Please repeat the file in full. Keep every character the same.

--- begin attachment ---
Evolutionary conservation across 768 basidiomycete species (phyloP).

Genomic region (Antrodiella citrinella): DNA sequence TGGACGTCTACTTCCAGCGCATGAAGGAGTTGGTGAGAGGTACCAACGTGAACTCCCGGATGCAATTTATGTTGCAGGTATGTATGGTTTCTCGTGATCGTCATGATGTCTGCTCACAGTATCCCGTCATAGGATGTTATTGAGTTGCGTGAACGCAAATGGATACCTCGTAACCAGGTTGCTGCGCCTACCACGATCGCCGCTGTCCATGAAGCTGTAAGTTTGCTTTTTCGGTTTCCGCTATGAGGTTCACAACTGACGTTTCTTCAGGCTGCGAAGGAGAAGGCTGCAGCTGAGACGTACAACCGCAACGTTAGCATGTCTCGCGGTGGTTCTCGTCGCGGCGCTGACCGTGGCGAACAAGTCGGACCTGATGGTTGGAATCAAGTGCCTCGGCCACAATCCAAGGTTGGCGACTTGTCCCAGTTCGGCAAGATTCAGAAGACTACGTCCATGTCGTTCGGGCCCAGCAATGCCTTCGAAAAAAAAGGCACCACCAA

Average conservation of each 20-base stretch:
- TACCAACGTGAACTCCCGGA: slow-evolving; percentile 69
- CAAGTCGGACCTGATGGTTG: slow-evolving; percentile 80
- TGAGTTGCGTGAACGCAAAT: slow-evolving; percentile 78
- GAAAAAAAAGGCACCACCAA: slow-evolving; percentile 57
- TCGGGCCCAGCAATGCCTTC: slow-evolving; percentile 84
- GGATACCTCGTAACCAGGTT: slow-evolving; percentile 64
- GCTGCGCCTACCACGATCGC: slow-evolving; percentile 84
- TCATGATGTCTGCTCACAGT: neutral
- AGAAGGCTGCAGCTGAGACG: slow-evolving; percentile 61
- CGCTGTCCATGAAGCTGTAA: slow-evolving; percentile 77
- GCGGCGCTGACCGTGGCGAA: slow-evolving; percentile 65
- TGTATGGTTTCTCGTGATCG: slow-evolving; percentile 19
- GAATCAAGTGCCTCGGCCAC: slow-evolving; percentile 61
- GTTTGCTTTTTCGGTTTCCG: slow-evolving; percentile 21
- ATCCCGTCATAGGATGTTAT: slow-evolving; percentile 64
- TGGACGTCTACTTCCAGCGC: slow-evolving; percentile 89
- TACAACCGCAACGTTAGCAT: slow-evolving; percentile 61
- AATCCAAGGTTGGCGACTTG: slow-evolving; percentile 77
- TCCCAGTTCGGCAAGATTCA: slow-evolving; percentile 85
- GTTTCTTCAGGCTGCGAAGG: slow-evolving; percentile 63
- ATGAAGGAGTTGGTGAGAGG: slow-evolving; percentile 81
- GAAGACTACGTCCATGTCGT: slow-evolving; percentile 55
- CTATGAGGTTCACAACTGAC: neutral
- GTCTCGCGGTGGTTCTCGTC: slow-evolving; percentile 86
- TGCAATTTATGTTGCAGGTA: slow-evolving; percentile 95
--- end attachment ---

Evolutionary conservation across 768 basidiomycete species (phyloP).

Genomic region (Antrodiella citrinella): DNA sequence TGGACGTCTACTTCCAGCGCATGAAGGAGTTGGTGAGAGGTACCAACGTGAACTCCCGGATGCAATTTATGTTGCAGGTATGTATGGTTTCTCGTGATCGTCATGATGTCTGCTCACAGTATCCCGTCATAGGATGTTATTGAGTTGCGTGAACGCAAATGGATACCTCGTAACCAGGTTGCTGCGCCTACCACGATCGCCGCTGTCCATGAAGCTGTAAGTTTGCTTTTTCGGTTTCCGCTATGAGGTTCACAACTGACGTTTCTTCAGGCTGCGAAGGAGAAGGCTGCAGCTGAGACGTACAACCGCAACGTTAGCATGTCTCGCGGTGGTTCTCGTCGCGGCGCTGACCGTGGCGAACAAGTCGGACCTGATGGTTGGAATCAAGTGCCTCGGCCACAATCCAAGGTTGGCGACTTGTCCCAGTTCGGCAAGATTCAGAAGACTACGTCCATGTCGTTCGGGCCCAGCAATGCCTTCGAAAAAAAAGGCACCACCAA

Average conservation of each 20-base stretch:
- TACCAACGTGAACTCCCGGA: slow-evolving; percentile 69
- CAAGTCGGACCTGATGGTTG: slow-evolving; percentile 80
- TGAGTTGCGTGAACGCAAAT: slow-evolving; percentile 78
- GAAAAAAAAGGCACCACCAA: slow-evolving; percentile 57
- TCGGGCCCAGCAATGCCTTC: slow-evolving; percentile 84
- GGATACCTCGTAACCAGGTT: slow-evolving; percentile 64
- GCTGCGCCTACCACGATCGC: slow-evolving; percentile 84
- TCATGATGTCTGCTCACAGT: neutral
- AGAAGGCTGCAGCTGAGACG: slow-evolving; percentile 61
- CGCTGTCCATGAAGCTGTAA: slow-evolving; percentile 77
- GCGGCGCTGACCGTGGCGAA: slow-evolving; percentile 65
- TGTATGGTTTCTCGTGATCG: slow-evolving; percentile 19
- GAATCAAGTGCCTCGGCCAC: slow-evolving; percentile 61
- GTTTGCTTTTTCGGTTTCCG: slow-evolving; percentile 21
- ATCCCGTCATAGGATGTTAT: slow-evolving; percentile 64
- TGGACGTCTACTTCCAGCGC: slow-evolving; percentile 89
- TACAACCGCAACGTTAGCAT: slow-evolving; percentile 61
- AATCCAAGGTTGGCGACTTG: slow-evolving; percentile 77
- TCCCAGTTCGGCAAGATTCA: slow-evolving; percentile 85
- GTTTCTTCAGGCTGCGAAGG: slow-evolving; percentile 63
- ATGAAGGAGTTGGTGAGAGG: slow-evolving; percentile 81
- GAAGACTACGTCCATGTCGT: slow-evolving; percentile 55
- CTATGAGGTTCACAACTGAC: neutral
- GTCTCGCGGTGGTTCTCGTC: slow-evolving; percentile 86
- TGCAATTTATGTTGCAGGTA: slow-evolving; percentile 95